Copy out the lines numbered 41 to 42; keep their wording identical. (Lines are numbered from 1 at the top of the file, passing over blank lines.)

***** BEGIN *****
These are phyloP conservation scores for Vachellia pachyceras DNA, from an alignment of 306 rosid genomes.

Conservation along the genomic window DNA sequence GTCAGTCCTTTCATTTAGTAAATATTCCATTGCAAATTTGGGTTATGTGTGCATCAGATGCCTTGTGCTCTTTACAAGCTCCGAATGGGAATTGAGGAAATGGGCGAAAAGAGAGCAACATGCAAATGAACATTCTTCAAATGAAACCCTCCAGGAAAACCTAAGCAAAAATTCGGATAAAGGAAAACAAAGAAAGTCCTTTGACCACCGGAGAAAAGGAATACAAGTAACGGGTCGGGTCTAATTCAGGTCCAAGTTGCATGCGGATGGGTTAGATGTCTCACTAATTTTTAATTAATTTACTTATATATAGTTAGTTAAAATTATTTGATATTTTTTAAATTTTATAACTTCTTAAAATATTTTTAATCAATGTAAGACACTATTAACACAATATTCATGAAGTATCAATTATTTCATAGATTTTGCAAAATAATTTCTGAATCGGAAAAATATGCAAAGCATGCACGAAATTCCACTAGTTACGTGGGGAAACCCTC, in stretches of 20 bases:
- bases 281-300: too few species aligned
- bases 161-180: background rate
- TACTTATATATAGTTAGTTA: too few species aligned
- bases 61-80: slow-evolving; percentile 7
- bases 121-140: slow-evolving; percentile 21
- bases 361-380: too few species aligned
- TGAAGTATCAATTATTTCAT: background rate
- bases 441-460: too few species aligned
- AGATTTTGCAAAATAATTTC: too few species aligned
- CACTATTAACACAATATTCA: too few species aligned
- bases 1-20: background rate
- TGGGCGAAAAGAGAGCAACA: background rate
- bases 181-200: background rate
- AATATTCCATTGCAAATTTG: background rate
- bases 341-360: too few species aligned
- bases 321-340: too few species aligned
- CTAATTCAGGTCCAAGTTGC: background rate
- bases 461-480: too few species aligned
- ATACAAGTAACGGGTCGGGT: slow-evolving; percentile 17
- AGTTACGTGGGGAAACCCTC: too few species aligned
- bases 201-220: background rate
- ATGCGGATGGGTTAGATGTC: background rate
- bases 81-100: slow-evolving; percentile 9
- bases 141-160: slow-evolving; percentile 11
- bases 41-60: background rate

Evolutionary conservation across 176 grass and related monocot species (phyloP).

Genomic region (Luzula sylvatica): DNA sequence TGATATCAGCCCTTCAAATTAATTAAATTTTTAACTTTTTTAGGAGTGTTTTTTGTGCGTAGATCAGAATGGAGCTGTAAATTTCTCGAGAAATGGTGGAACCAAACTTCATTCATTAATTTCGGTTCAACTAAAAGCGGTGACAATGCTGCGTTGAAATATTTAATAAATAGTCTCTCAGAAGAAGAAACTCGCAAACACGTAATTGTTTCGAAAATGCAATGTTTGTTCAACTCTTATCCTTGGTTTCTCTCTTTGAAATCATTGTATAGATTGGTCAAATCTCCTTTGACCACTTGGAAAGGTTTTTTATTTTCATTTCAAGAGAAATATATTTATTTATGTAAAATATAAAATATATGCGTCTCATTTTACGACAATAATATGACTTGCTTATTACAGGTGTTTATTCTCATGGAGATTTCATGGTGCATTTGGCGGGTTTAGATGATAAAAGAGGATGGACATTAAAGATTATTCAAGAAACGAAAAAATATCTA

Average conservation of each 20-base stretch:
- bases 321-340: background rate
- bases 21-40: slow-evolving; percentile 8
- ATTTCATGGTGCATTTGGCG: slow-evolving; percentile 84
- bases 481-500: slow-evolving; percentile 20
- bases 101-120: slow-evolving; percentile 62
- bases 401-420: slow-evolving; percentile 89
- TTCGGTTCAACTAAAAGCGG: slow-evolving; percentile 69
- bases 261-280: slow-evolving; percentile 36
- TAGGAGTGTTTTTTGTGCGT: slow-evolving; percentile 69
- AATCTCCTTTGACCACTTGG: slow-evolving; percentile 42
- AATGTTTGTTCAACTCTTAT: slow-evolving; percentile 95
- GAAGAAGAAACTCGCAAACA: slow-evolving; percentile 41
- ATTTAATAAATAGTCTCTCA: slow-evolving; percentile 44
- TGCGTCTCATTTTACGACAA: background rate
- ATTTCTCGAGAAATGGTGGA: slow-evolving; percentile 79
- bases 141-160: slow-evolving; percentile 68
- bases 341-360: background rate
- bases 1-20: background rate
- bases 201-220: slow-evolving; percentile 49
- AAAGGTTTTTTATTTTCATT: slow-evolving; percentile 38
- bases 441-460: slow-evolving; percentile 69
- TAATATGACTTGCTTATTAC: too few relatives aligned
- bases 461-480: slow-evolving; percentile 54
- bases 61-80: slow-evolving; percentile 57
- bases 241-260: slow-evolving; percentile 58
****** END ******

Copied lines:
- AATGTTTGTTCAACTCTTAT: slow-evolving; percentile 95
- GAAGAAGAAACTCGCAAACA: slow-evolving; percentile 41